Judge Dan Mancini was grateful to discover that this is not the same city that Grace Slick built on rock 'n roll.
Our review of Dark City, published September 4th, 1999, is also available.
They built the city to see what makes us tick. Last night one of us went off.
Well, not now exactly. Read this review first, and then sleep.
Facts of the Case
J. Murdoch (Rufus Sewell, The Illusionist) awakes in a bathtub in a shoddy hotel room that happens to be the scene of a gruesome murder. He has no idea who he is or what he's doing there. A cryptic telephone call from the mysterious Dr. Schreber (Kiefer Sutherland, The Lost Boys) sends Murdoch fleeing from a group of frightening pale men in fedoras and black trenchcoats. Murdoch's quest to discover who he is leads him to darker and more terrifying truths.
Meanwhile, Murdoch's apparent connection to the murders of six prostitutes leads Inspector Frank Bumstead (William Hurt, Kiss of the Spider Woman) to Murdoch's estranged wife, a chanteuse named Emma (Jennifer Connelly, A Beautiful Mind). It's a case he inherited from a colleague whose paranoiac rants about shadowy conspiracies have ruined his career and personal life. It's only a matter of time before Bumstead crosses paths with Murdoch and the men who pursue him.
That's all I'll say about the film's plot. If you've already seen Dark City, you know what happens. If you haven't seen Dark City, remedy that situation tout de suite.
Alex Proyas's Dark City opens with both feet firmly planted in noir territory. Film noir classics from Joseph L. Mankiewicz's Somewhere in the Night to Jack Hively's Street of Chance to Roy William Neill's Black Angel love the trope of the amnesiac on a quest to discover his own identity (and clear himself of a murder he firmly believes, but isn't absolutely certain, he didn't commit). Almost imperceptibly at first, Dark City begins to pile on tropes from science fiction and horror, all wrapped in an exotic production design inspired by German Expressionism (particularly Fritz Lang's Metropolis and F.W. Murnau's Nosferatu) and the cold fluorescent chiaroscuro of paintings by Edward Hopper (Nighthawks). The result of Proyas' precocious melding of genres and visual styles is a movie that's as smart and surprising as it is beautiful to look at.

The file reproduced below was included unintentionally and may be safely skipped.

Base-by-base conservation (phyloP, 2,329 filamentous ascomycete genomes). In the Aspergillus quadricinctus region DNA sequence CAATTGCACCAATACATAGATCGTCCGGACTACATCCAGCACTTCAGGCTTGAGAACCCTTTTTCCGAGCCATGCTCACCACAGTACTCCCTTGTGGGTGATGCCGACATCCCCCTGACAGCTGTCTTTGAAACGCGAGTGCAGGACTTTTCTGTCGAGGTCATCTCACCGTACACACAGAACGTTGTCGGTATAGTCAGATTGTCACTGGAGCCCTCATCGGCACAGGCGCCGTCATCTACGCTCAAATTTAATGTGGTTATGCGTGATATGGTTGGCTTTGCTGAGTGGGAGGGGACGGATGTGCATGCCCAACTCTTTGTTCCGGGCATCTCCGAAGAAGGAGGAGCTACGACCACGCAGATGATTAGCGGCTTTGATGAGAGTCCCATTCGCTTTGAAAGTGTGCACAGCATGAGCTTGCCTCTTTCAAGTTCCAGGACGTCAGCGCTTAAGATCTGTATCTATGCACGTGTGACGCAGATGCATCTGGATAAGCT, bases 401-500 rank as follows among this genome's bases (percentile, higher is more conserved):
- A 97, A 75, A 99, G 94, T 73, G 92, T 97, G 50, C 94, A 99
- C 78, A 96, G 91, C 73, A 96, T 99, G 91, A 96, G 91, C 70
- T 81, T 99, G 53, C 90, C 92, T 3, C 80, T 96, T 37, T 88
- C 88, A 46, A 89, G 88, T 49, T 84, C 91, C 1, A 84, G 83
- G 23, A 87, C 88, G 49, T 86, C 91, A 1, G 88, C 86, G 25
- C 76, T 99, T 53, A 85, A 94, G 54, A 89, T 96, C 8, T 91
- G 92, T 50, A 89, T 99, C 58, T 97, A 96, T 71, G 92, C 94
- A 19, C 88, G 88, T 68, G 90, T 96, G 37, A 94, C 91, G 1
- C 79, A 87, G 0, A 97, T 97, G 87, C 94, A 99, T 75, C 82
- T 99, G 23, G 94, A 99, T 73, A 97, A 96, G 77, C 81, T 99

I could go on and on about the ingenious structure of the screenplay and the splendid execution of shot after shot, but I'm trying to avoid spoiling any of the movie's many joys and surprises for those who haven't seen it. In the documentary included on this disc, film critic Roger Ebert defines "generous filmmakers" as those who give their audiences more than they need to in order to tell their stories. In Dark City, Ebert asserts, Proyas is a generous filmmaker. Ebert's correct. Dark City is so loaded with visual splendor that it's a movie to be studied, to be absorbed over and over again into the senses. If that weren't enough, the structurally sound and rigorously paced screenplay wrestles with big ideas worth pondering. Dark City is an art house film with the heart of a fast-paced entertainment, or vice versa—a movie that makes you think while it entertains the hell out of you with real suspense, intelligent plot twists, heart-pounding action, and a revved-up finale. It's that rarest sort of cinematic gem that both encourages and rewards repeat viewings.